• Blue Sox drop 3-2 pitcher's duel at Upper Valley

    • Share:
    July 15, 2019
    WHITE RIVER JUNCTION, VT - In a barn-burner from start the finish, the Valley Blue Sox dropped a tough one, 3-2, to the Upper Valley Nighthawks on Saturday. The game was a pivotal NECBL Northern division matchup, with roughly two-thirds of the season in the books. With third place at stake, the Blue Sox fell behind 2-0, before rallying to tie the game in the sixth, and ultimately losing by one run on the road. Upper Valley is now 3-1 against the Sox this season.
     
    Jackson Svete got the start for the Valley. The LIU-Brooklyn right-hander came into tonight’s game with a 5.40 ERA in 18.2 innings, but had done a great job of keeping the Sox in every game he pitched. The Blues were 3-1 when Svete got the ball coming into this important contest. After retiring the first eight batters he faced, Svete allowed a solo home run to Nighthawks’ number nine hitter, Jack Zyska, to make it 1-0. Zyska finished the night 2-2 with a walk and two runs batted in for Upper.
     
    Meanwhile, the Blue Sox had a difficult time getting anything started against Upper Valley’s hurler, Jordan DiValerio. The 2018 NECBL All-Star came into the game with a 1.80 ERA in 25 innings pitched. The sub-2.00 ERA ranked second in the league amongst qualifiers entering play Saturday. Through five innings, the Valley had no runs on three hits, and had yet to get a runner into scoring-position. The three base knocks came from Nate Monastra, Cody Littlejohn and Michael Wroth.
     
    That all changed in the sixth, however. After DiValerio got the first two outs of the frame, Upper Valley’s defense imploded. Back-to-back two-out errors by the second and third basemen gave the Blue Sox runners on the corners with two outs. After a walk to Collin Mathews, Danny Ryan (Fairfield) stepped to the plate. In the clutch, Ryan ripped a two-run single to center field to tie the game at two and give the Blue Sox new life. Meanwhile, DiValerio’s night was over.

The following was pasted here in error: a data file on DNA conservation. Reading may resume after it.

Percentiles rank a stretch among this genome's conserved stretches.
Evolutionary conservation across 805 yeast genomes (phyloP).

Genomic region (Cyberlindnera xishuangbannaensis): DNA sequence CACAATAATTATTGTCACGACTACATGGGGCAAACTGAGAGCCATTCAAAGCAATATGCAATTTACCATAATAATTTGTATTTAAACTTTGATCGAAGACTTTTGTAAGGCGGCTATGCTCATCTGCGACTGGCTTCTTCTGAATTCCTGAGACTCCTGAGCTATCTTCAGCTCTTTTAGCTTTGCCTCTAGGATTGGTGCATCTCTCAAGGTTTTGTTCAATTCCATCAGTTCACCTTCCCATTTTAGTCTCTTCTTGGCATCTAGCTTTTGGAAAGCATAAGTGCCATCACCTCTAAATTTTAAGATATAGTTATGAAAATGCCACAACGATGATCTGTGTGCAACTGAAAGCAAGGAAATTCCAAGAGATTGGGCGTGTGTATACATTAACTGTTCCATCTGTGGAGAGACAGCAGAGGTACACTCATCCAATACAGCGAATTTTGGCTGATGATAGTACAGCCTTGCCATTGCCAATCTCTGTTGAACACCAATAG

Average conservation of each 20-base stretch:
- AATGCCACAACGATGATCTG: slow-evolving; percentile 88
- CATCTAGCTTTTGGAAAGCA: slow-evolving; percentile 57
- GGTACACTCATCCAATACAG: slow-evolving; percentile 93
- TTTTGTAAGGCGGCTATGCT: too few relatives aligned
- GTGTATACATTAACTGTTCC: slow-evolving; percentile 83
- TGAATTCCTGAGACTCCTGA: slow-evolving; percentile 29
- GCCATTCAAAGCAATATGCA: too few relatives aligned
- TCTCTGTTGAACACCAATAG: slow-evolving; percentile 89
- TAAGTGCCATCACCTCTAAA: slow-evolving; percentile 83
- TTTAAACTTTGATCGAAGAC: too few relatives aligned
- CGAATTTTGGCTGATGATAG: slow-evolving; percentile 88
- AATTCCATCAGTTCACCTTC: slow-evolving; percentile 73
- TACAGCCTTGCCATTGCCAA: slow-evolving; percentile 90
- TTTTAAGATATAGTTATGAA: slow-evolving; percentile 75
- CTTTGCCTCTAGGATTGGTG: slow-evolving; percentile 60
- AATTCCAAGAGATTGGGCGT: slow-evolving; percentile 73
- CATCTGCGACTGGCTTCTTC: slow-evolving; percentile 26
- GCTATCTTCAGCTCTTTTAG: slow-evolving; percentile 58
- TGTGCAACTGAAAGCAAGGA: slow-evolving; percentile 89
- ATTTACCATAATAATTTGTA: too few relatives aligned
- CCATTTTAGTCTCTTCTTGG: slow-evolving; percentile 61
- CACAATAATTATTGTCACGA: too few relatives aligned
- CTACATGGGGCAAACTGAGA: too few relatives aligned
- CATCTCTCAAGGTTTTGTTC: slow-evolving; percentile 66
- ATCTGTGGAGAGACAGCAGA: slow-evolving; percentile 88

Svete came back out for the sixth inning and got two outs before allowing back-to-back base-runners to prolong the inning. That forced manager John Raiola to bring Seton Hall righty Hunter Waldis out of the bullpen. Waldis delivered with a punch-out and kept the score tied at two. Waldis had thrown 5.1 scoreless innings out of the ‘pen entering this one. Svete finished the night with a solid two runs allowed over 5.2 innings, and one strikeout. He once again gave his team a chance to win a ballgame.
     
    But the game changed once again in the bottom of the seventh. After a lead-off double by Andrew Cossetti, and a one out walk to Zyska, the Nighthawks had runners on the corners for the top of their order, in a prime scoring opportunity. That was followed by a fielder’s choice ground out that brought home the go-ahead run and gave Upper Valley a 3-2 lead after seven innings of play at the Maxfield Sports Complex. Waldis did all he could to wiggle out of the jam, but this was a game of inches that favored Upper.
     
    After a quiet eighth inning on both sides, the Blue Sox mounted a rally in the ninth. Collin Mathews (Kent State) led the inning off with a double, and Danny Ryan reached on an error. Following a strikeout, the Valley took a major risk. Not a team that steals man bases, the two base-runners executed a perfect double steal to get two runners in scoring position with one down. Tension was building for Upper Valley closer Aaron Haase, as a hit would likely give the Sox the lead.
     
    However, it wasn’t meant to be for the Blues. Cody Littlejohn smashed a line drive up the middle, but it caught a piece of Haase, and ricocheted right to second baseman Anthony Quirion who threw home to retire Mathews. The Blue Sox had one more chance with Isaac Alexander at the plate, but there was no magic on this night. A ground ball to second ended the game at 3-2 and dropped the Blue Sox to a game-and-a-half out of a playoff spot. Next up is a home bout with the Vermont Sunday at 5:05pm.
     
    Recap by: Jake Graziano